Three laboratories of the U.S. Army Engineer Research and Development Center -- Cold Regions Research and Engineering Laboratory, Construction Engineering Research Laboratory and Geotechnical and Structures Laboratory -- brought their expertise to solve the problem of permafrost damage at Thule Air Base in Northwest Greenland.
“The Air Base in Thule has the very important mission of tracking and detection. They are an early-warning surveillance security for the United States. It is of great benefit to the nation to make sure Thule is operational,” said Kevin Bjella, research civil engineer at CRREL.
The airfield and two structures at Thule Air Base had experienced damage from permafrost thaw.
Building on frozen ground in high-latitude regions presents many challenges for construction of any kind. CRREL was tasked with finding ways to mitigate the issues of infrastructure on the frozen ground and provide new ways of construction.
CRREL partnered with CERL to find ways to mitigate thaw settlement damage to existing structures. These methods would need to account for summer thaw and ensure the thaw would not reach the permafrost, which would compromise the stability of the structures built on it.
Bjella and James Wilcoski, structural engineer at CERL, worked together to complete a structural assessment of two buildings at Thule Air Base. The most critical building was the primary facility for the Ballistic Missile Early Warning System.
The assessment of both buildings revealed previous modifications and remodeling projects to the structures had caused settlement and damage.
The team successfully developed mitigation strategies to reverse the impact of previous modifications and helped define upgrade recommendations to ensure the buildings’ future safety. The Air Force is now working with the Base contractor on implementing the modifications.
In addition, CRREL provided the geological assessment and foundation alternatives for the Corps’ New York District on the construction of four military structures, successfully addressing concerns of permafrost thaw and ensuring long-term stability for the structures.
Bjella also worked alongside John Rushing, Jesse Doyle and Jeremy Robinson, research civil engineers at GSL, in the successful quality reconstruction of the runway at Thule Air Base. CRREL led a multi-phase investigation into the current method of permafrost mitigation, the painting of four million square feet of airfield asphalt pavement white. Painting pavements white in cold regions is a Cold War-era method of preventing damage by thawing permafrost; however, this technique causes aircraft braking problems and is very costly.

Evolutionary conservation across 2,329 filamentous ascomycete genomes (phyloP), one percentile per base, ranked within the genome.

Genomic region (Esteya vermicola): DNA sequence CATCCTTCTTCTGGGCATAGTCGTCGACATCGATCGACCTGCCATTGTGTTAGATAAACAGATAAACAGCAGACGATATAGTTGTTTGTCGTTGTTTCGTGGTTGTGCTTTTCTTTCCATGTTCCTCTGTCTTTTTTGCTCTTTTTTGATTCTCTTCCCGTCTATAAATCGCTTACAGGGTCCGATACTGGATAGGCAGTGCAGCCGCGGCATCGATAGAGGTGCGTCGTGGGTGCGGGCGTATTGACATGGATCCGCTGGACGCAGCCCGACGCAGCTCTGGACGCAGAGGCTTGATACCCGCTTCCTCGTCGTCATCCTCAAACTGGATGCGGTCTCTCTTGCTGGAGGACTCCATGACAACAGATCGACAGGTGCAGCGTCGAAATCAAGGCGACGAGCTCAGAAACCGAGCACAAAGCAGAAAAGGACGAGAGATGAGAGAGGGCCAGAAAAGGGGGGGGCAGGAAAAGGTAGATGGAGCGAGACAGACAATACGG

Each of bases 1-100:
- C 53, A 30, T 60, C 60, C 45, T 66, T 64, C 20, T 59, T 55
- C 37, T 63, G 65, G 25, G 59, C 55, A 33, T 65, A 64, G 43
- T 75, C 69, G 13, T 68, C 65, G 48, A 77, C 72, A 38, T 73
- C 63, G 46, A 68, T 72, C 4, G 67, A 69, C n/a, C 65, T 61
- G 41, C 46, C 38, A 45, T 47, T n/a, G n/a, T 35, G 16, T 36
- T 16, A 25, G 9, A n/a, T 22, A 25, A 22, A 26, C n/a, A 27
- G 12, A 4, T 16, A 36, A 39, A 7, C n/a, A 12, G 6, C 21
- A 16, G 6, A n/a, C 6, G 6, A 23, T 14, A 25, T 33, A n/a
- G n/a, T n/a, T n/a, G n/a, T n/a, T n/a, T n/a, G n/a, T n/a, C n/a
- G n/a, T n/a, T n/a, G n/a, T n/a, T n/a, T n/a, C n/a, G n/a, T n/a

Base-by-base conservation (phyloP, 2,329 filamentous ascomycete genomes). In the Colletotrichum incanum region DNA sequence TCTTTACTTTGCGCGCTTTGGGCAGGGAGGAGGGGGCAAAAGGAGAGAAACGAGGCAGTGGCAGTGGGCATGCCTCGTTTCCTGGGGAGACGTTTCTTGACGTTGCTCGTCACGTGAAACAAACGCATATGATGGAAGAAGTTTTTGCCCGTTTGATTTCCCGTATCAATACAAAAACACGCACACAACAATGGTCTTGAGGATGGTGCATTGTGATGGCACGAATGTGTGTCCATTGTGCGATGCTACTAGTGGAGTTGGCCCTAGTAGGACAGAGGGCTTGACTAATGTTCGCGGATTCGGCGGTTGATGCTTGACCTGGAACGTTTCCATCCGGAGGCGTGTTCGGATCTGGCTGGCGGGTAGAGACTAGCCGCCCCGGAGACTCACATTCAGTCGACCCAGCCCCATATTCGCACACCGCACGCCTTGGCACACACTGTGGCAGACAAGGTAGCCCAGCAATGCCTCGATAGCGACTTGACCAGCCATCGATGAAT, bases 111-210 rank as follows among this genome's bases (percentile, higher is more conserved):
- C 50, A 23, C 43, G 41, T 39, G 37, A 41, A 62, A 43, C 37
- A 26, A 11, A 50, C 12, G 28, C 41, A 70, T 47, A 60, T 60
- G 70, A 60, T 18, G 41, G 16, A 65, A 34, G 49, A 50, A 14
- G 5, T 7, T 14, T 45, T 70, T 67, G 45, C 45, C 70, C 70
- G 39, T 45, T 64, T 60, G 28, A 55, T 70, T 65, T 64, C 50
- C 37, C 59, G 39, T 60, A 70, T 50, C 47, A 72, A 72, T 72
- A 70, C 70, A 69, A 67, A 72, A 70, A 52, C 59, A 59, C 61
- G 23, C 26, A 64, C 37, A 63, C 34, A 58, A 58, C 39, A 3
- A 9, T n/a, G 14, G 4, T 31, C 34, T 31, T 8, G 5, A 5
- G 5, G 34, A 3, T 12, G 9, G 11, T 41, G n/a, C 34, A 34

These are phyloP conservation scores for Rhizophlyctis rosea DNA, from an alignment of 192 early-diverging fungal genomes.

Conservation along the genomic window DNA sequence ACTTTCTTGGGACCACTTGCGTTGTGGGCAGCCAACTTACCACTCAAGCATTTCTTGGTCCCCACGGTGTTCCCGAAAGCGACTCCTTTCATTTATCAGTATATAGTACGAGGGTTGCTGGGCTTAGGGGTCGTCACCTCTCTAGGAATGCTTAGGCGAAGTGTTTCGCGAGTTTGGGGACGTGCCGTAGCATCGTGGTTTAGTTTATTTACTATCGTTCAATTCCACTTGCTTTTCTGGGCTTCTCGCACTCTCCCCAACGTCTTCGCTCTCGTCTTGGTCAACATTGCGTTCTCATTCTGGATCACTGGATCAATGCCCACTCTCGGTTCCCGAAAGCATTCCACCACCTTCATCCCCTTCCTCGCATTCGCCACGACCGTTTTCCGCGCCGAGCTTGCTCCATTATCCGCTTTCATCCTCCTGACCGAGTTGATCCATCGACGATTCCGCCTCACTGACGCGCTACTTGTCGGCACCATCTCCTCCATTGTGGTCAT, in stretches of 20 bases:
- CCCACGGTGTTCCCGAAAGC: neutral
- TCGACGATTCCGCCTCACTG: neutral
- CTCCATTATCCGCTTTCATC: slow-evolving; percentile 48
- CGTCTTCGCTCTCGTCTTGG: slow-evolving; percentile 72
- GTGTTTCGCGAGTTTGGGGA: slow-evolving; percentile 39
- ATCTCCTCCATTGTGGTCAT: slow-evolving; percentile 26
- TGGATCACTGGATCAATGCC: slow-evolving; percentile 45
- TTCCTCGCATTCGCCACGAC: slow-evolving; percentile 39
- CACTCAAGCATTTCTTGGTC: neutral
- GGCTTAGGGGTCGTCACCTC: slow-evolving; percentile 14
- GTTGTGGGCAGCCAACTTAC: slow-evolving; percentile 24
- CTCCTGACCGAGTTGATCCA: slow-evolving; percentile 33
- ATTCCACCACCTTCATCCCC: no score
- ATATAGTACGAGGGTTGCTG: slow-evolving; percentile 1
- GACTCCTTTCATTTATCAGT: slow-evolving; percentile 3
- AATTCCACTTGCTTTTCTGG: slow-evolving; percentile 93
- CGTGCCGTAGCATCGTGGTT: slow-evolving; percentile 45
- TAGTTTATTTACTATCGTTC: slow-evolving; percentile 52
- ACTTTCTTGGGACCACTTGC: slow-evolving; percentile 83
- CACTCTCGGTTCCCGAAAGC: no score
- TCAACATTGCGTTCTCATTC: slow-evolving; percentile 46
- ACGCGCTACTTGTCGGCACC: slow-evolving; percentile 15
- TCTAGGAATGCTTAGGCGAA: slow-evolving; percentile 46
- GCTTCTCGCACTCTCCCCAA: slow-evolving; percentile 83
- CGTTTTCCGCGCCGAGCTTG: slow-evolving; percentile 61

The ERDC investigation revealed that much of the runway did not require thaw mitigation and was still in good condition. Thule’s runway had not seen new asphalt since 1991. During a recent repaving during the summers of 2015 and 2016, researchers successfully attempted a repaving design that incorporated buried extruded polystyrene (foam insulation boards) to prevent permafrost thaw at the most critical locations, or approximately 18 percent of the runway.
ERDC support led to successful, resilient reconstruction of the entire runway ahead of schedule, ensuring normal flight operations could quickly resume.
The GSL team provided continual inspection of the paving operation and helped identify deficiencies. They were able to troubleshoot problems as they occurred, communicating all findings to the Air Force squadron responsible for maintaining the airfield.
“This was the first time I’ve been able to work on a project with multiple ERDC labs,” Bjella said. “I was happy to be able to demonstrate to the customer that we have this multi-faceted ability and expertise across ERDC. The Air Force was able to see ERDC effectively provide quality assurance, analysis and consultation for these projects.”
ERDC’s unique ability to combine capabilities across laboratories and disciplines gives a competitive edge and holistic solution to the Warfighter and the nation.
Bjella, Wilcoski, Rushing, Doyle and Robinson combined their expertise to remedy permafrost thaw damage, establishing a formidable team to solve the problem and create a safer, better solution for the airfield and its buildings.